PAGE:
A wine tasting is a great way to get some friends together, try a few new wines and learn something new about your own palate. The Hungry Southerner recently hosted our first wine blind tasting. We had a great time discussing (and sometimes debating) the virtues and drawbacks of the five Spanish reds we sampled.
We invited 10-12 friends over and asked everyone to bring a red wine from Spain and a tapas dish, in keeping with the theme. We placed a $30 per bottle limit on all submissions and asked everyone to cover the label on their bottle. As the guests arrived, we decanted each bottle, numbering them from 1 to 5 and gave everyone a tasting sheet with space to rate each wine over four dimensions of Sight, Aroma, Flavor and Overall Drinkability.
We started the evening with the tapas, serving white and rosé Cava with dinner. The Cava wasn’t included in the tasting but complimented the amazing variety of tapas we had to enjoy – the food was amazing and warrants a blog entry all its own. Some of the food included flank steak tacos with green chili sauce, grilled citrus shrimp, dates wrapped in prosciutto, patatas fritas, mushroom bruschetta and grilled red wine glazed lamb chops.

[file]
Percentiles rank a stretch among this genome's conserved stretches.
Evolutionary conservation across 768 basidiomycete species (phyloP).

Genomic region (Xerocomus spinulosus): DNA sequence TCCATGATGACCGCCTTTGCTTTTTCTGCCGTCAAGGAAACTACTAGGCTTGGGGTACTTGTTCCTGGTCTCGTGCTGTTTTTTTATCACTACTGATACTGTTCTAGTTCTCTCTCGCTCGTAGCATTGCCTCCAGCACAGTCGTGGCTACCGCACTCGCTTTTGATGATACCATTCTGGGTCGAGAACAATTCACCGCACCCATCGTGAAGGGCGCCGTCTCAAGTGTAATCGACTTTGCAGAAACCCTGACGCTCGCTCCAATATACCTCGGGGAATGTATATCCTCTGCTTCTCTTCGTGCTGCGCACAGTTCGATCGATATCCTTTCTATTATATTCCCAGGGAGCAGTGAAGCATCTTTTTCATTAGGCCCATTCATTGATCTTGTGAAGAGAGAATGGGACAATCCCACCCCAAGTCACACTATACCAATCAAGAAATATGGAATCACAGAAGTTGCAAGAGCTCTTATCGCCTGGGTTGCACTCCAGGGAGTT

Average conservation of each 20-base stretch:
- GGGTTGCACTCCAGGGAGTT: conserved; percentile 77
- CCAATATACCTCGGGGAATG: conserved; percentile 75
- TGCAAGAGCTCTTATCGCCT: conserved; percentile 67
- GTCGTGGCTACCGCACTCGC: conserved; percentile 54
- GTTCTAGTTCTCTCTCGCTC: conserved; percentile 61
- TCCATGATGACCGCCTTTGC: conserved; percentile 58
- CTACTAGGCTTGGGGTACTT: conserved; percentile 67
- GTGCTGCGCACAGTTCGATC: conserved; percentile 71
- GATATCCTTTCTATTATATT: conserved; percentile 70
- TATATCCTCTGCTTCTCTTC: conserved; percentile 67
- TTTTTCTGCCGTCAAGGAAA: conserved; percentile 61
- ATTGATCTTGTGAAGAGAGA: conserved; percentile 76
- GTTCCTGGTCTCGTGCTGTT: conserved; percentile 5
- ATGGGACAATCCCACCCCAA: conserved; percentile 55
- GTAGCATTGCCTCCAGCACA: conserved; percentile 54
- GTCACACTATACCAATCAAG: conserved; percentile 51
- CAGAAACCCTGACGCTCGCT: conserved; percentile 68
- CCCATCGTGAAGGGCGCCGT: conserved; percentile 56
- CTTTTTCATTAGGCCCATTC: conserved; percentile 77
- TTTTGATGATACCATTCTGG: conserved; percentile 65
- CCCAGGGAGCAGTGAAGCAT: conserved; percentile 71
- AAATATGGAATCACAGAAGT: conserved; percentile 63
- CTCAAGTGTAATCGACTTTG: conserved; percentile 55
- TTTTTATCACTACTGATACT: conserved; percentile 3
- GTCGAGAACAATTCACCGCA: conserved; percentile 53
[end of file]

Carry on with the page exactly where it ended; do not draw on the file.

After dinner we got down to business, tasting the following five Spanish reds:
- Campo Viejo Crianza 2006 Tempranillo
- Monte Oton 2008 Garnacha
- Tres Picos Borsao 2008 Garnacha
- Cal Blanca Toro 2007 Tempranillo
- Convento Oreja Roble 2005
We tasted one to two ounces of each wine separately, taking time after each to discuss the sight, aroma and flavor dimensions. While feeling very fancy throwing around phrases like “hints of vanilla” and “heavy on the front of the tongue”, everyone made specific tasting notes and assigned the wine scores for each dimension and an overall score from 1-5. Between wines, we had breadsticks and water as palate cleansers.
As it turns out, the Monte Oton Garnacha was the winner with the Campo Viejo Tempranillo coming in a close second. Our tasting notes for the Monte Oton described this $11 wine as tasting of earthy grapes, mild, lovely fruity bite, lavender, balanced, and good all-purpose party wine. The wine is made from 100% Garnacha grapes, has a soft purple color and is 14.5% ABV.
Besides tasting some great wines, we really enjoyed comparing the wines, picking out differences between them and discovering how much oxygen can affect the taste of a wine. At first taste, the Tres Picos was regarded by everyone as our least favorite because of its sharp flavor and almost non-existent aroma. But over the course of two hours, the aroma and taste deepened into a pleasant mixture of vanilla, tobacco and charred oak.
I hope you’ll try hosting (or attending) a wine tasting with a group of your friends. It doesn’t take much to organize a party with the spirit of Southern warmth; sharing a wonderful evening sipping centuries of food culture in a glass. I can’t think of a better way to spend a Saturday night than with good food, wine and friends.Stay Hungry (and Thirsty) Y’all,